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Culture\Music and Theater

Classical dancer set to don new garb with contemporary performance

By Chen Nan | China Daily | Updated: 2017-10-28 07:24

Hua Xiaoyi, a long-haired beauty, has the image traditionally associated with a Chinese classical dancer. However, the 25-year-old Hua is going against her long career as a Chinese classical dancer and will stage her first contemporary dance work, titled Every Moment, in Beijing on Oct 31 and Nov 1 before heading to Shanghai on Nov 21 and 22.

Consisting of four sections, the dance work is choreographed by three artists, including Chinese choreographers Gao Chengming, Lou Menghan and British choreographer-dancer Akram Khan.

From different perspectives, the three choreographers explore the identities of women.

 Classical dancer set to don new garb with contemporary performance

Hua Xiaoyi, a Chinese classical dancer, will stage her first contemporary dance work. Provided to China Daily

"In my past works, I have portrayed different female roles. But with this work, I want to be myself," says Hua. "Every Moment displays some significant moments from my life, which are subtle but powerful to me. I hope that the audiences will look back at their own special moments after watching this work."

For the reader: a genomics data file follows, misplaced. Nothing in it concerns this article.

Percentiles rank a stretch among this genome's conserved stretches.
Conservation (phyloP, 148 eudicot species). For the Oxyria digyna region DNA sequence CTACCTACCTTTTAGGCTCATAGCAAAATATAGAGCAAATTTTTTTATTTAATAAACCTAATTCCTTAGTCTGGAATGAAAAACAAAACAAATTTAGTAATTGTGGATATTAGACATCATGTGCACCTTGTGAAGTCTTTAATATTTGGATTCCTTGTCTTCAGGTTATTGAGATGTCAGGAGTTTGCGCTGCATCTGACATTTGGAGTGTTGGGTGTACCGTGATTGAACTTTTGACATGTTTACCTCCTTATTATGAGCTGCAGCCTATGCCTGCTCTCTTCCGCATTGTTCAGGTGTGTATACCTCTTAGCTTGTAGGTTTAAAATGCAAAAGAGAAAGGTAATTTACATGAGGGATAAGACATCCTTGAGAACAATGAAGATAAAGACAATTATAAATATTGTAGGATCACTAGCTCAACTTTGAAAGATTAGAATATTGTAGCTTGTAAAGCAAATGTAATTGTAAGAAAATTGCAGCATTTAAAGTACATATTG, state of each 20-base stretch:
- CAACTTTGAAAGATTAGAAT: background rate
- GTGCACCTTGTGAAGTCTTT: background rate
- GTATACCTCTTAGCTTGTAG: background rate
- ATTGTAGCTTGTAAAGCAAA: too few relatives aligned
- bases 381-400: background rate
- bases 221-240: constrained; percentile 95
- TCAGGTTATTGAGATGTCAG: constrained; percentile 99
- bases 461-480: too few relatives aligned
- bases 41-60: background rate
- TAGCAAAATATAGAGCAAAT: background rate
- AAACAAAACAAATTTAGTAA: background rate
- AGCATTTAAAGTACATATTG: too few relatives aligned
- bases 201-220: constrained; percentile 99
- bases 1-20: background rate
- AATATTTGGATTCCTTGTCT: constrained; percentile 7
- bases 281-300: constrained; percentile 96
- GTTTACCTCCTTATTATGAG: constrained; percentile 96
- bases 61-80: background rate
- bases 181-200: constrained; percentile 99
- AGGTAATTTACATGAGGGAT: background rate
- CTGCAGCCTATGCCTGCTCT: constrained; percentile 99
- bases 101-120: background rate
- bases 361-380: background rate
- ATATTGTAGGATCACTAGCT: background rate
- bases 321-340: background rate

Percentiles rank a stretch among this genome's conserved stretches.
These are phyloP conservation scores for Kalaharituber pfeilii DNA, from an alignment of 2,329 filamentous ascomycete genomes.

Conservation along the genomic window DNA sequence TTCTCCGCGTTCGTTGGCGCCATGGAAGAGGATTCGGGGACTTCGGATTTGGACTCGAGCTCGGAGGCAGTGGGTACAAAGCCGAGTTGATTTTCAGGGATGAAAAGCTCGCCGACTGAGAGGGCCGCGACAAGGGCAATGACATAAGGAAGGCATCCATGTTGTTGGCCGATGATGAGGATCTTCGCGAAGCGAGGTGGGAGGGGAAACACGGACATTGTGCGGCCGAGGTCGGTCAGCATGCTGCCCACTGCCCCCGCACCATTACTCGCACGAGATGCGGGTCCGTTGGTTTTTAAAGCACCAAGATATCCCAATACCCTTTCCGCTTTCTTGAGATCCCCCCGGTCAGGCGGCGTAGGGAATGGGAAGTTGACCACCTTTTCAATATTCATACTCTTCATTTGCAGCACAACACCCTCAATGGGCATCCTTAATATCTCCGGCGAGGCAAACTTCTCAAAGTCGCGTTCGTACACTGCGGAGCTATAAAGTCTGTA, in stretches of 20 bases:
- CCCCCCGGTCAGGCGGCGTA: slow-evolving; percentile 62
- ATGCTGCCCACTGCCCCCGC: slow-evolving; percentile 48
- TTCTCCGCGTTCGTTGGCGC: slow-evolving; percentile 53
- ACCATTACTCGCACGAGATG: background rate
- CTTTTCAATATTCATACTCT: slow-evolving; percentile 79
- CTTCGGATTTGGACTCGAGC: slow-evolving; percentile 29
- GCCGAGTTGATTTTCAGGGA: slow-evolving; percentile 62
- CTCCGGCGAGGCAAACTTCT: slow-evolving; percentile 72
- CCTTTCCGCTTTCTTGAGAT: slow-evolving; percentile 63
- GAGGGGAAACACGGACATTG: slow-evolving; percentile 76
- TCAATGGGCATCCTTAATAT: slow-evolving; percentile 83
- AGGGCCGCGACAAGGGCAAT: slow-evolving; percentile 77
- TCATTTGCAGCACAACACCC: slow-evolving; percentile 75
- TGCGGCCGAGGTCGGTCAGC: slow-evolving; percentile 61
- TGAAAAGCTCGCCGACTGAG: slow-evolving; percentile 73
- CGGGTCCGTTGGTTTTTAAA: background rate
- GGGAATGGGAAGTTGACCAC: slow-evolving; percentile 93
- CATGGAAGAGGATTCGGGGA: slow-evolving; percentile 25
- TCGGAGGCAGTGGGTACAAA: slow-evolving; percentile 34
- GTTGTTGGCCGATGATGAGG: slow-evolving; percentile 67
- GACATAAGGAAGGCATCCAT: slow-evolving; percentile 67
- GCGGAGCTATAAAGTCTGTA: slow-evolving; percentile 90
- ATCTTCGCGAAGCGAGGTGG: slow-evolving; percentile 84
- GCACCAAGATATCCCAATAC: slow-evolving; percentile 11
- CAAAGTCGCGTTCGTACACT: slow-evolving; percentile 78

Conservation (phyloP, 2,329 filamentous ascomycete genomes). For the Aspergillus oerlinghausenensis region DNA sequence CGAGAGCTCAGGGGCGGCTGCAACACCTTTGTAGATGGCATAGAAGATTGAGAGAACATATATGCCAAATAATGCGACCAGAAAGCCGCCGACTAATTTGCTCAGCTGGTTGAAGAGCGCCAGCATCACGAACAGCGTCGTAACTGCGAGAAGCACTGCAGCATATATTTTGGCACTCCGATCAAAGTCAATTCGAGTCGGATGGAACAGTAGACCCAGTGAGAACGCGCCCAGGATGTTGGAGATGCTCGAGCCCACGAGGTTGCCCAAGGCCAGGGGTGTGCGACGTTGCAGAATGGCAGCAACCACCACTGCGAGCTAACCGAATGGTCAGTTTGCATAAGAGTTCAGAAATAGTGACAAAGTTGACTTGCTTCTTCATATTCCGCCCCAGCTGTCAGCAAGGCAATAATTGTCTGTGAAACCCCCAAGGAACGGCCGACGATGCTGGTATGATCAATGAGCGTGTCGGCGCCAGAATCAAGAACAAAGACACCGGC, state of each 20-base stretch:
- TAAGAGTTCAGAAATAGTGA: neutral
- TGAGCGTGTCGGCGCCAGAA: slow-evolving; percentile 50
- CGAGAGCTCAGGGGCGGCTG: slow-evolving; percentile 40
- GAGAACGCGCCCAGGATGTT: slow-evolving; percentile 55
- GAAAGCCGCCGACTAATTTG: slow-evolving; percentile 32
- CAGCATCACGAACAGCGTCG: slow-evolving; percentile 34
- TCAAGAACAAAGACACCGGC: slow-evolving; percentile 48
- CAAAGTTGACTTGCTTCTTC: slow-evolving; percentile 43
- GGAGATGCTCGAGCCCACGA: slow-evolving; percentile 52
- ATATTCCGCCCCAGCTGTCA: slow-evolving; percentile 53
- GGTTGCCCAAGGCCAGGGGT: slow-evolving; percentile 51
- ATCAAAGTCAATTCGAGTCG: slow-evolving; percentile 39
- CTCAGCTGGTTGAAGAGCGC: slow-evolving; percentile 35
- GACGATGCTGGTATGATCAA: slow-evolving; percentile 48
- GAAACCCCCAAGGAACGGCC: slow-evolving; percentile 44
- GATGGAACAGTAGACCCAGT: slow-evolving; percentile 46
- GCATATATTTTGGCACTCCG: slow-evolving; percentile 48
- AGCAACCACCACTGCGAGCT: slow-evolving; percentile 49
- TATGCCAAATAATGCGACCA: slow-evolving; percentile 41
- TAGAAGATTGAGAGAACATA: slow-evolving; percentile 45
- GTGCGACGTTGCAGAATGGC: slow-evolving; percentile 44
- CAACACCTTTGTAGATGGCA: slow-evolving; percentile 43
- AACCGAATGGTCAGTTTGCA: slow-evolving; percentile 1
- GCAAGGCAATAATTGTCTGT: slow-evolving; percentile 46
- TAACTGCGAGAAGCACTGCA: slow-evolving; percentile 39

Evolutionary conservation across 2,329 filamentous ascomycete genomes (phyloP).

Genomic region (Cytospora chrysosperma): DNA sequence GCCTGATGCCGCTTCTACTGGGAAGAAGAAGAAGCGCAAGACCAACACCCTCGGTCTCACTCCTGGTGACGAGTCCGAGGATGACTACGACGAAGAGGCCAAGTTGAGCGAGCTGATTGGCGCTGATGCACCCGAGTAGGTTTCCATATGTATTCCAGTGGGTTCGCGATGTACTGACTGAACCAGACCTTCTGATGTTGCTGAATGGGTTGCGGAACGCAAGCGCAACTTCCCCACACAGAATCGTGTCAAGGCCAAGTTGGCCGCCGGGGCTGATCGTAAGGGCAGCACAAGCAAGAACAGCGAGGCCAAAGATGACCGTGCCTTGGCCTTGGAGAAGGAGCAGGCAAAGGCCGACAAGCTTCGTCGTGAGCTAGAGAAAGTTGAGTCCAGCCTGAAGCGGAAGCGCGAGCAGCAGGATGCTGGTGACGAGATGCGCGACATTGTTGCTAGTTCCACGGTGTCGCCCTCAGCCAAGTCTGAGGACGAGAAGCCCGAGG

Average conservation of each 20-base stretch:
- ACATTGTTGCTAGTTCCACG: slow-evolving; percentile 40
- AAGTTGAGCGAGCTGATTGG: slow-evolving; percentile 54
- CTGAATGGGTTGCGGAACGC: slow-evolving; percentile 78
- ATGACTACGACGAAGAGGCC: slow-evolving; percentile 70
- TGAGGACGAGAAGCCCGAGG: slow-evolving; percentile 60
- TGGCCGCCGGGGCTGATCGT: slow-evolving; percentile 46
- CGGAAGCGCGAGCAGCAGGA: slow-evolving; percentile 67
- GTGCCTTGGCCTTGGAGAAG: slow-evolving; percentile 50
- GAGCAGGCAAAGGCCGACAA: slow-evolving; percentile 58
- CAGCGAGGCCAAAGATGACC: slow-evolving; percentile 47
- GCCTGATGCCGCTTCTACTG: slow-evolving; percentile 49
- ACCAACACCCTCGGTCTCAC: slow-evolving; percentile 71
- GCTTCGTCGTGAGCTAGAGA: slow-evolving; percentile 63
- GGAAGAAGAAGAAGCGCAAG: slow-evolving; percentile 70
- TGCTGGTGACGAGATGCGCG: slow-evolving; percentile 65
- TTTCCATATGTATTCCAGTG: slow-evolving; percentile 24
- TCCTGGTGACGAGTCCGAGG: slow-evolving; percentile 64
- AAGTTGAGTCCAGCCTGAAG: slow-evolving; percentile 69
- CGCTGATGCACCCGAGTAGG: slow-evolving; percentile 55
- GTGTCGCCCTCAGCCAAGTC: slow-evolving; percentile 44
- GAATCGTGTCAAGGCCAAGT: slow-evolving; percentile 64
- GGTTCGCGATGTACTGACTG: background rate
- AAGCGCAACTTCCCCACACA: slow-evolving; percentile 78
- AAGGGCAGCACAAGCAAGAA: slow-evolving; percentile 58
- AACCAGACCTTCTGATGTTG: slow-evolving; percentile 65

In 2013, as the top student in her class, Hua went to study at the Purchase College in New York as an exchange student for three months, where she received training in contemporary dance and ballet.

Besides training, Hua also watched a variety of performances in New York.

One of the shows, Desh, by Akram Khan, changed her view about dancing.

Recalling the performance, Hua says: "In one and a half hours, he displays himself through rich dancing vocabularies, which are independent and interesting. I want to dance like him.

"For the first time, I start thinking about talking about myself through dancing."

Classical dancer set to don new garb with contemporary performance

About a year ago, she initiated her idea of Every Moment, which was supported by Xu Rui, the vice president of Beijing Dance Academy.

As the director of the dance work, Xu helped Hua to contact Khan, inviting him to choreograph for Hua.

Hua flew to Moscow in July to meet Khan, when he performed his piece, Until the Lions there.

"I was thrilled that he agreed to choreograph for me after watching the videos of my dancing," says Hua, who traveled to London to meet Khan again to do a rehearsal.

Born in Dalian, in Liaoning province, Hua was introduced to Chinese classical dance by her parents, both dance lovers.

In 2004, she came to Beijing to study at the affiliated school of the Beijing Dance Academy and later study Chinese classical dance at the Beijing Dance Academy.

She is a two-time winner of the Tao Li Cup, the top dance honor for young Chinese professional dancers, in 2009 and 2012.

Now, Hua is a member of the dance troupe of the Beijing Dance Academy.

"It's not easy to change my dance language from Chinese classical dance to contemporary dance. I don't want to give up my past experience with Chinese classical dance. I want to combine these two forms of dancing," says Hua.

(China Daily 10/28/2017 page19)

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